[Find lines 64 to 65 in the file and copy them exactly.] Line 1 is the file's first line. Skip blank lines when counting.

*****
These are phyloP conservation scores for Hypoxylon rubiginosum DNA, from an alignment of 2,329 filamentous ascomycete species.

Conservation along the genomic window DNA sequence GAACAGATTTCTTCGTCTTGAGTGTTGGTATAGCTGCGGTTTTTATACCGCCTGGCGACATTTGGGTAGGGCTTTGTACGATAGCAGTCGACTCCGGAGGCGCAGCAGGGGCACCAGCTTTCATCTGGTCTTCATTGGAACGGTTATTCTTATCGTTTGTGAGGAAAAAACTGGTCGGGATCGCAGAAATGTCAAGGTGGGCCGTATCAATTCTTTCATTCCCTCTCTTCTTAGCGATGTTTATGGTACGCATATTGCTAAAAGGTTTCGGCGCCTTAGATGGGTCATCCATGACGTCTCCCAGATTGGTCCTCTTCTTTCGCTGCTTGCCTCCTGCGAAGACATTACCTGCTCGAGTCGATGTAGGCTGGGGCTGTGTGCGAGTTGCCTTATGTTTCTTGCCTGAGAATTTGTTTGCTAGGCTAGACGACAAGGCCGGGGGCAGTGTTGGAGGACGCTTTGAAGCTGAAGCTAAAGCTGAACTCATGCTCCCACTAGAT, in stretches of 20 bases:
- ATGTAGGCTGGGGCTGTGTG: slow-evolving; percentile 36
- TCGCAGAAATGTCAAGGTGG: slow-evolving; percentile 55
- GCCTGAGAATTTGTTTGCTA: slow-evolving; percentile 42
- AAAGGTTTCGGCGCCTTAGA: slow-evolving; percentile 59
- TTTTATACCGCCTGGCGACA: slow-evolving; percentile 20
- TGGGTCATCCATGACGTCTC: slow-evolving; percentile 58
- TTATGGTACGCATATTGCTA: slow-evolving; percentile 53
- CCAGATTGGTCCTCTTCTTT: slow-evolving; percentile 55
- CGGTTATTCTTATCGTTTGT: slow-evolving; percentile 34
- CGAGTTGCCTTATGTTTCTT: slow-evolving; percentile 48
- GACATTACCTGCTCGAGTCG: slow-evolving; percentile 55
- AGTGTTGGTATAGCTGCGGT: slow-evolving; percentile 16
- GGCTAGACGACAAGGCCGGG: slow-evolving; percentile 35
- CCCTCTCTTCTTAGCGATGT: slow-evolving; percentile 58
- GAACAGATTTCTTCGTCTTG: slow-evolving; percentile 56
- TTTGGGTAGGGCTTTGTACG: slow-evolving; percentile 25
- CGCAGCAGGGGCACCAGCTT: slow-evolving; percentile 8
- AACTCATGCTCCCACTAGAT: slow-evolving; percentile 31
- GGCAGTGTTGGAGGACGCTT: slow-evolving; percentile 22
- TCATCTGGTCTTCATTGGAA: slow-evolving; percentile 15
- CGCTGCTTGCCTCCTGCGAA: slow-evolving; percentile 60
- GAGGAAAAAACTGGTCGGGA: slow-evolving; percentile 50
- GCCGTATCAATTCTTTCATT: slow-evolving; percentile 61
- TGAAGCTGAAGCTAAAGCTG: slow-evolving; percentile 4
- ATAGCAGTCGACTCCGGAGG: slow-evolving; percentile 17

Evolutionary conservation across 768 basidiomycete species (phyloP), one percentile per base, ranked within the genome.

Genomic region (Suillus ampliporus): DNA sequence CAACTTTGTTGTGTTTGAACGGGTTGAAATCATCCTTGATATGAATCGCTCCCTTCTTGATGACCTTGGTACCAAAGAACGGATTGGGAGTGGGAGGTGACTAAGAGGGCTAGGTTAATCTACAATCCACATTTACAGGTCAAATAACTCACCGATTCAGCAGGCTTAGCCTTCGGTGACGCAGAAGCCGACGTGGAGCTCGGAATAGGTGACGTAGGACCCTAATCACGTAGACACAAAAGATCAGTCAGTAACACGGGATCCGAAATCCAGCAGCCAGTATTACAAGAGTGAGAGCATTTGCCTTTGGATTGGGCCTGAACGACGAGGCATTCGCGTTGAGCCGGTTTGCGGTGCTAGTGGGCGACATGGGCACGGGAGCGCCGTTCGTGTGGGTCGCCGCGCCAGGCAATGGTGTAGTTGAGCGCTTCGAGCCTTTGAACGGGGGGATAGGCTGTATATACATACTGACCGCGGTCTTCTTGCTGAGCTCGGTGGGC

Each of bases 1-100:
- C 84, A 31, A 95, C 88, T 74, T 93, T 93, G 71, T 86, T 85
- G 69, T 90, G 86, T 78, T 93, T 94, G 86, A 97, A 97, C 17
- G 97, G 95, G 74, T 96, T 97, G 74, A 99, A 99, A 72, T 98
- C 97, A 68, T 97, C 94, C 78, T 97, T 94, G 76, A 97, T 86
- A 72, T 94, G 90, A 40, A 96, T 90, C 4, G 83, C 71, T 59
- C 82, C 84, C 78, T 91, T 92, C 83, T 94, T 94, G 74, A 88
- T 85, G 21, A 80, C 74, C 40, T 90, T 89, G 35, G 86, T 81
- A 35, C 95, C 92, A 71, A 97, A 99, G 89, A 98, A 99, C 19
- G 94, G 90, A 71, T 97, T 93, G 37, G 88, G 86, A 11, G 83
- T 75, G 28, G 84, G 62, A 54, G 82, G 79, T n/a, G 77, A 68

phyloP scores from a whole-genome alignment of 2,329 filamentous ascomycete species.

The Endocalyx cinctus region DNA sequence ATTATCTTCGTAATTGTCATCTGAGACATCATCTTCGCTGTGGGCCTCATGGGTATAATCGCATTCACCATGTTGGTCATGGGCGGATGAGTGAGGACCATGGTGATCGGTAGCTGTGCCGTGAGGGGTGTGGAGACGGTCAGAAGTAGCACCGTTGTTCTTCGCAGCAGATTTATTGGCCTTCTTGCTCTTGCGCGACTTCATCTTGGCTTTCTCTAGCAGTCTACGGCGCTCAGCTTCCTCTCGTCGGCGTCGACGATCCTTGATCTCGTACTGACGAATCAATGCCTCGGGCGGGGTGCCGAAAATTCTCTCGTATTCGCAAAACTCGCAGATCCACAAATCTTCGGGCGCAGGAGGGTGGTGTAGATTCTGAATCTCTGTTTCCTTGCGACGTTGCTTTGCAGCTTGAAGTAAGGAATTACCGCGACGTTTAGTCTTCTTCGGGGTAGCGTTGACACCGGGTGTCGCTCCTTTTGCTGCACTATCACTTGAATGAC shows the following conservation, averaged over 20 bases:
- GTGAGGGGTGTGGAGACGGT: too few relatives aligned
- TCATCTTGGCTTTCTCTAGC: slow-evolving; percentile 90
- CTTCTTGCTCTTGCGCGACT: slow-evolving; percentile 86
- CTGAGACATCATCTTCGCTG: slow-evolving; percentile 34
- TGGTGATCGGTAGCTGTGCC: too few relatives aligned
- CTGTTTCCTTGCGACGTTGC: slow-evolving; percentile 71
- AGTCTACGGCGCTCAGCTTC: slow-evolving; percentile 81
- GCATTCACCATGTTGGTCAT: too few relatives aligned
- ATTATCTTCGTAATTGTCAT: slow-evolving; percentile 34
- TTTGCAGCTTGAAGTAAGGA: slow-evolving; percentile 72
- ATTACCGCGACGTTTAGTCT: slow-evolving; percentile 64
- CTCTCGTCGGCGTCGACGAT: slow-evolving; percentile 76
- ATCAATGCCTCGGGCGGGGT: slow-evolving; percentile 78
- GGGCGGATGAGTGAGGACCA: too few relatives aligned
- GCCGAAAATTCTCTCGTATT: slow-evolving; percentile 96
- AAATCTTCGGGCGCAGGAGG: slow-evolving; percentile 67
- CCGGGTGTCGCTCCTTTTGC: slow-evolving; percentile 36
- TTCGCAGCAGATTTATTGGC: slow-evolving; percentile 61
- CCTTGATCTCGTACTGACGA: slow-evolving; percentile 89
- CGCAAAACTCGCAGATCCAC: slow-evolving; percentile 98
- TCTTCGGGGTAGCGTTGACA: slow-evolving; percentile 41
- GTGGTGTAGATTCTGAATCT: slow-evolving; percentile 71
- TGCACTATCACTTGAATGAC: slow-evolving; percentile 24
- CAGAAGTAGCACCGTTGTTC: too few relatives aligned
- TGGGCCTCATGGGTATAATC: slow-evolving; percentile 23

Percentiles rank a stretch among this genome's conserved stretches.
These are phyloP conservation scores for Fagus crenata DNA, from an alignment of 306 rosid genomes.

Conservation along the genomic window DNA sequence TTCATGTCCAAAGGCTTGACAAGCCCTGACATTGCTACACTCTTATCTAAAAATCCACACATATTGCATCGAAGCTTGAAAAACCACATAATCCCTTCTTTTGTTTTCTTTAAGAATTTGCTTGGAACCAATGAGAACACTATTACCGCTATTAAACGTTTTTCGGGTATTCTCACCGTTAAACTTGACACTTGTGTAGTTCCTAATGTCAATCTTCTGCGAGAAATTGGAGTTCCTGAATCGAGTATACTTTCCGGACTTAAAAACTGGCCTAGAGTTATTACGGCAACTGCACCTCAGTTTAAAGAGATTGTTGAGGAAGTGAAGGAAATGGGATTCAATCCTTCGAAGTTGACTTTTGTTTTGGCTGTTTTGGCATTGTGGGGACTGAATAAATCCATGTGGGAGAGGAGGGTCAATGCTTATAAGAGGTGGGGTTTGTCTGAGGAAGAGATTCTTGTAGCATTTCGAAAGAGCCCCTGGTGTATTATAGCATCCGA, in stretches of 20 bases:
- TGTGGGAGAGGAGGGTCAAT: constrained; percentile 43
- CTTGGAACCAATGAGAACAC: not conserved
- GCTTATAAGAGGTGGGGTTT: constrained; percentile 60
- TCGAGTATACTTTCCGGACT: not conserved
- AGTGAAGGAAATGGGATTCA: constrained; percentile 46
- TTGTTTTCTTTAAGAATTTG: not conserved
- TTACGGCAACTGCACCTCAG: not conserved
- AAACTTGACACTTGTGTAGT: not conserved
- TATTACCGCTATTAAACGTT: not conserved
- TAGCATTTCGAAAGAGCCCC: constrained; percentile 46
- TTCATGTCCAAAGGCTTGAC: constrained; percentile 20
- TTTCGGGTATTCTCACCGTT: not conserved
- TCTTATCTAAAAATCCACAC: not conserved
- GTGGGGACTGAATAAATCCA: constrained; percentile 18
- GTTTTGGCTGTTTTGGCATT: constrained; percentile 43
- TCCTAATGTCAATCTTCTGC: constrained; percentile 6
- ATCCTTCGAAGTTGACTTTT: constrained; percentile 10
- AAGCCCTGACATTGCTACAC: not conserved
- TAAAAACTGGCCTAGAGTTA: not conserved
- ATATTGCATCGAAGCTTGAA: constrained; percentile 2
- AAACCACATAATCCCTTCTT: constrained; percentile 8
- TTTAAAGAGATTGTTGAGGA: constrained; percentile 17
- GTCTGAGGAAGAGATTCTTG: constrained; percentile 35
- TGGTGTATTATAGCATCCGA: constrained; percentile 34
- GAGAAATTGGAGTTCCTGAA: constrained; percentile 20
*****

- GTGGTGTAGATTCTGAATCT: slow-evolving; percentile 71
- TGCACTATCACTTGAATGAC: slow-evolving; percentile 24